It's an outcome worthy of a Frank Capra film: troubled for years by the criminal activity orbiting around a notorious nightclub at 22nd Avenue East and East Madison Street, residents of the Miller Park community now say that once the club shut down for good, the problems stopped-some say overnight.
The nightspot in question, Club Chocolate City, finally closed its doors March 1 after the club's owner, Dean Falls, entered into a voluntary agreement with the city to stop serving alcohol. Perceived for years as a magnet for drug traffic and prostitution, the club-formerly and notoriously known as Deano's Bar and Lounge-had been the primary focus of neighborhood and police efforts to rid the area of crime.
According to Andrew Taylor, head of the Miller Park Neighborhood Association (MPNA), there is no doubt Chocolate City's closure had an immediate impact on the surrounding area.
"The answer would be, basically, it's had a dramatic overnight effect," Taylor said Friday by phone. "The bar closed, and all the drug dealers left. They literally vanished overnight."
Despite these dramatic changes, Taylor said he's always been careful about drawing hasty conclusions about the correlation between Club Chocolate City and the appearance-or disappearance, as the case may be-of criminal activity in the neighborhood. "We were trying to be fair," he said. "It was never clear to us quite how close the connection was between the bar and the drug dealing." Nonetheless, he added, "it's hard to escape the conclusion that there was a connection."
Michael Clarke, who has lived in the neighborhood for two years, appeared to confirm Taylor's observation about the changes stemming from the bar's closure. "The closure of CCC [Club Chocolate City] and then Deano's (the grocery store next door, which also has closed) appears to have been simultaneous with a major change to our daily lives in the neighborhood-in my observation, the street drug market... almost entirely disappeared on the very day that CCC closed," Clarke said via e-mail.
"Whereas in the past I had people trying to sell me drugs almost every time I went out," Clarke continued, "that doesn't happen anymore. We don't have addicts and dealers trespassing on our property. More children around the neighborhood are playing outside. I haven't called 911 for a gunshot in months, and I don't have to tell visitors to be careful how or where they park when they come over..."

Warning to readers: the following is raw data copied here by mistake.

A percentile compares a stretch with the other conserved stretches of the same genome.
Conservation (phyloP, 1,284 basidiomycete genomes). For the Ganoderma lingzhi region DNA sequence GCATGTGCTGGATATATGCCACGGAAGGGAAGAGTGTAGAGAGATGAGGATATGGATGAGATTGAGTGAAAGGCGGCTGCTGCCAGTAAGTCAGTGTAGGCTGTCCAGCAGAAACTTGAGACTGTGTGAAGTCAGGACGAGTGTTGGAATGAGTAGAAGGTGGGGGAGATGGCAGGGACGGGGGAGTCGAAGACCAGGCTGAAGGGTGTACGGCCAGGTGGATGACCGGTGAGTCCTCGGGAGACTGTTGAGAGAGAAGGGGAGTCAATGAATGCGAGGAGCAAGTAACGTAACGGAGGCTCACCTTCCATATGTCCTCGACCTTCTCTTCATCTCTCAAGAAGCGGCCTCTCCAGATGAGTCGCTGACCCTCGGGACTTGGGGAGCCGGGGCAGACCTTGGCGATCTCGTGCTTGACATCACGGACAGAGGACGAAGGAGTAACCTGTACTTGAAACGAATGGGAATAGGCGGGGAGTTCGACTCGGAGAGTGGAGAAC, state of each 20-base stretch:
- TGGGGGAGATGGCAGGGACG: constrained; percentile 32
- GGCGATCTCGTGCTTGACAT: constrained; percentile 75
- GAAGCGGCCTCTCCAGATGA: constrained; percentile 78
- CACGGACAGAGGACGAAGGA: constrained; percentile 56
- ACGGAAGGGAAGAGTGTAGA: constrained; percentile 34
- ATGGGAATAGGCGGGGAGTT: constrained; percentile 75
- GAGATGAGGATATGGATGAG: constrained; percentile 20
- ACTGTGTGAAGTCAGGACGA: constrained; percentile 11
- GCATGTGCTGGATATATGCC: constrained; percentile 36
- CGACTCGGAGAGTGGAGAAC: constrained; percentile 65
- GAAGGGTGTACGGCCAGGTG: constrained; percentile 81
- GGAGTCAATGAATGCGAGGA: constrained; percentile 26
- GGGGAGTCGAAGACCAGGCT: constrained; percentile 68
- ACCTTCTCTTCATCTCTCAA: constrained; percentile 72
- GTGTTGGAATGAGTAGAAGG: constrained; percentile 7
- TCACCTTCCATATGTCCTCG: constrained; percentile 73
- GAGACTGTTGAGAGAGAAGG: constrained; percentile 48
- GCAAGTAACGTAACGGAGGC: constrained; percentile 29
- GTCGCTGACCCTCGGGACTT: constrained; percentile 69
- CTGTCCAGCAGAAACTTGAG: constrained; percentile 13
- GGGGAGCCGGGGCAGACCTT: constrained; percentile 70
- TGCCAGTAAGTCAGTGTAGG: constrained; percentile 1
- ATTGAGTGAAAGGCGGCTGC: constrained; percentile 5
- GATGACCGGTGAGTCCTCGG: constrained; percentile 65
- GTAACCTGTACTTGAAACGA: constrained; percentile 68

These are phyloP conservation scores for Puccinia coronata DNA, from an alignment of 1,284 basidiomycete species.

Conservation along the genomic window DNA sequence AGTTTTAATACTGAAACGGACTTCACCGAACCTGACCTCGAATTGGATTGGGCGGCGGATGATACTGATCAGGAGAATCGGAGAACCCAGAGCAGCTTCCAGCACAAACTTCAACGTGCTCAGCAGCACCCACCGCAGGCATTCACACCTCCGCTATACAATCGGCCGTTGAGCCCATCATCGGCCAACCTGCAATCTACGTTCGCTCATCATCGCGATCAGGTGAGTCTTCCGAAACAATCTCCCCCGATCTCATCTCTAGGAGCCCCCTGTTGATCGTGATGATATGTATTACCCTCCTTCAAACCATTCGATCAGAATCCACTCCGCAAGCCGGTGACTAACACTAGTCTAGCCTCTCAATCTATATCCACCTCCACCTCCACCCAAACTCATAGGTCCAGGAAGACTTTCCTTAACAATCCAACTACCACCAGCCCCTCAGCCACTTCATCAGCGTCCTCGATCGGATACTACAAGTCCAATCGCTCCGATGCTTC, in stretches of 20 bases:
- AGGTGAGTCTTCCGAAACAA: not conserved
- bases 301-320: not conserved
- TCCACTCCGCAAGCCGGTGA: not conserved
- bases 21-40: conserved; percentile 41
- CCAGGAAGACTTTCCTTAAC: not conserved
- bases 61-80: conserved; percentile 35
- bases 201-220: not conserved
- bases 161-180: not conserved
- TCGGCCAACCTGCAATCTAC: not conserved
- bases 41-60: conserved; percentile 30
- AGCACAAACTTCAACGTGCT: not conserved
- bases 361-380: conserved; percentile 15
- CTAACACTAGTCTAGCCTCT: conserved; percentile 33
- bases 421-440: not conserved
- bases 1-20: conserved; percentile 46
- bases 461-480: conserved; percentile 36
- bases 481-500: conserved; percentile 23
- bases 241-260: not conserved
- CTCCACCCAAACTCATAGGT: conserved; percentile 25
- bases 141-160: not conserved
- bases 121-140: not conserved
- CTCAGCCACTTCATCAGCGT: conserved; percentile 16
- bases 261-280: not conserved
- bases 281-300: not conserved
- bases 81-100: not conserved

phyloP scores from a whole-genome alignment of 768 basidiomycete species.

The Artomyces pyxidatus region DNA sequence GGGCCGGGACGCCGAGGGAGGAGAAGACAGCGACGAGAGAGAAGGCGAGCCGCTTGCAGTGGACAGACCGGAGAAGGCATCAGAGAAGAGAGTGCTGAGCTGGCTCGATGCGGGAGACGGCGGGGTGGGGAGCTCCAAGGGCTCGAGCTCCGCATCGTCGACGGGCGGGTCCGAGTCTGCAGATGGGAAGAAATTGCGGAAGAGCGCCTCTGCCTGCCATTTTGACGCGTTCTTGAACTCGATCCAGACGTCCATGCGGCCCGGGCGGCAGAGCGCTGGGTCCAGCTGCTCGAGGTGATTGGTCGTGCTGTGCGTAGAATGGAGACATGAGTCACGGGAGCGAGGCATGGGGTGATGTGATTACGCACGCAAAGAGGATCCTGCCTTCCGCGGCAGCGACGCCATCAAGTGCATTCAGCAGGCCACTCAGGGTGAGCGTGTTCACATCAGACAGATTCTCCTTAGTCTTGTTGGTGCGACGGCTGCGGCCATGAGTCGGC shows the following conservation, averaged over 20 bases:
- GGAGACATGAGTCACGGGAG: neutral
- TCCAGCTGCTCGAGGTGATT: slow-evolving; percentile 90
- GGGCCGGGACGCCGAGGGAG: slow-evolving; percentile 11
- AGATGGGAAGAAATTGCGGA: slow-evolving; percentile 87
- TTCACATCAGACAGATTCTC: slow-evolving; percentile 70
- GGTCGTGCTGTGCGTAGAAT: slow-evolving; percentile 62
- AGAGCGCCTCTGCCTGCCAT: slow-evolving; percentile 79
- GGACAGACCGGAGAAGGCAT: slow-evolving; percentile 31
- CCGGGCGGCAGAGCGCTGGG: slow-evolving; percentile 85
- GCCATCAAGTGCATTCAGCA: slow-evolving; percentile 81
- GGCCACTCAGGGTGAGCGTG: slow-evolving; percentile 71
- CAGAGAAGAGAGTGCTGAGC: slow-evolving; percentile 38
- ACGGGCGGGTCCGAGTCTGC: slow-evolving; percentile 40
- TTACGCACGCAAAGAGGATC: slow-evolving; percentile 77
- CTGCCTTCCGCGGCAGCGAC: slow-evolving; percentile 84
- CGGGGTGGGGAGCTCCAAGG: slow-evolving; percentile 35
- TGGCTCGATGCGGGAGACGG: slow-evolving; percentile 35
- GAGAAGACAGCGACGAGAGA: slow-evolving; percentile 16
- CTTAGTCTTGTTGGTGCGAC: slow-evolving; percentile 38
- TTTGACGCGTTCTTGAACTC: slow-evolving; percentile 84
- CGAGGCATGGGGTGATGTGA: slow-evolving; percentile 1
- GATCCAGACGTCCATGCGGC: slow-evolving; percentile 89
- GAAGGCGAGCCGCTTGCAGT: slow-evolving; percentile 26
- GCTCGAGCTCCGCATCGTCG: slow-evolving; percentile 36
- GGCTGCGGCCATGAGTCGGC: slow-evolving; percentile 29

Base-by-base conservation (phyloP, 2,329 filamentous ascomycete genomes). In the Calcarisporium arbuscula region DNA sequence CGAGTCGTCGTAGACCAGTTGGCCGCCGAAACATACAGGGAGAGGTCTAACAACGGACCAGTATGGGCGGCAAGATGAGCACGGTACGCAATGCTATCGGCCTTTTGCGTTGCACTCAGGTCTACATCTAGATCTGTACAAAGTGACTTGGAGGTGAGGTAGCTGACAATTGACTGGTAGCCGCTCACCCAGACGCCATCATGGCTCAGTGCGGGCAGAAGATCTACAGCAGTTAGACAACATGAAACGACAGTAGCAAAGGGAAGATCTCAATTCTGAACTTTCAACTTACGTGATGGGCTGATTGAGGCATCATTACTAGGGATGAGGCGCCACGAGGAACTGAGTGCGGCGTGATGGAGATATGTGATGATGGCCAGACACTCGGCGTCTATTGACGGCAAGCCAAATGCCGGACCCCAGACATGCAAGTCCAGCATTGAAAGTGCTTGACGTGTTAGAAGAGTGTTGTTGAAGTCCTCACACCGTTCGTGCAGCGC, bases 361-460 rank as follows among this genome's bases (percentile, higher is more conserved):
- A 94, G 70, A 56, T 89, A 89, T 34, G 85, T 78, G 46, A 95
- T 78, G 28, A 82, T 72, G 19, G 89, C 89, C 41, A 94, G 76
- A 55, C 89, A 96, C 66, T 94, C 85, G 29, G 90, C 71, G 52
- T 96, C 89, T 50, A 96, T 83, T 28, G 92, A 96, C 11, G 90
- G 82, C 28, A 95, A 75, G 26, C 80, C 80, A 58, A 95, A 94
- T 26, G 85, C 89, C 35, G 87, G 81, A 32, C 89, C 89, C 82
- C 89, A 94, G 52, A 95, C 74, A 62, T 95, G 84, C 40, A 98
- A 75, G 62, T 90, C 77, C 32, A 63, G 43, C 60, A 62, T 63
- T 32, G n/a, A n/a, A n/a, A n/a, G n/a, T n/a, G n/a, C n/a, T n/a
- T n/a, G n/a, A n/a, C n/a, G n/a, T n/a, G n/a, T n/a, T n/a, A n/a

Lt. John Hayes, a Seattle Police officer with the East Precinct, has been involved in the Miller Park neighborhood throughout the period of the closure and beyond; to this day he heads up GOTS (Get Off The Streets), an outreach program that helps drug addicts get on their feet. Much of his work with GOTS involves coordinating his efforts with neighborhood groups, Hayes said, adding that he's been impressed by the efforts of Taylor and his ilk in making the neighborhood a safer place.
"Needless to say, it's really different," Hayes said about life in the neighborhood after Chocolate City closed down. "It's a lot quieter."
Granting this success, Hayes nonetheless cautioned residents against feeling that the struggle for control over their neighborhood was over. "Sometimes when problem issues leave, people tend to take it easy," he said. In the case of the area around 22nd and Madison, Hayes said he's been pleased with the way residents as well as officers have stayed on top of things.
"Officers are still involved actively," he said, adding that so far neighborhood block watch programs have stayed intact and everyone in general has "kept footbeats going in and around 22nd and Madison."
In a sense, the closure of Club Chocolate City anticipated the current controversy surrounding what are perceived as problem venues-nightlife locations such as the former Mr Lucky in lower Queen Anne and Tommy's Bar & Grill in the University District, where a bouncer recently was shot during a late-night altercation with a would-be patron.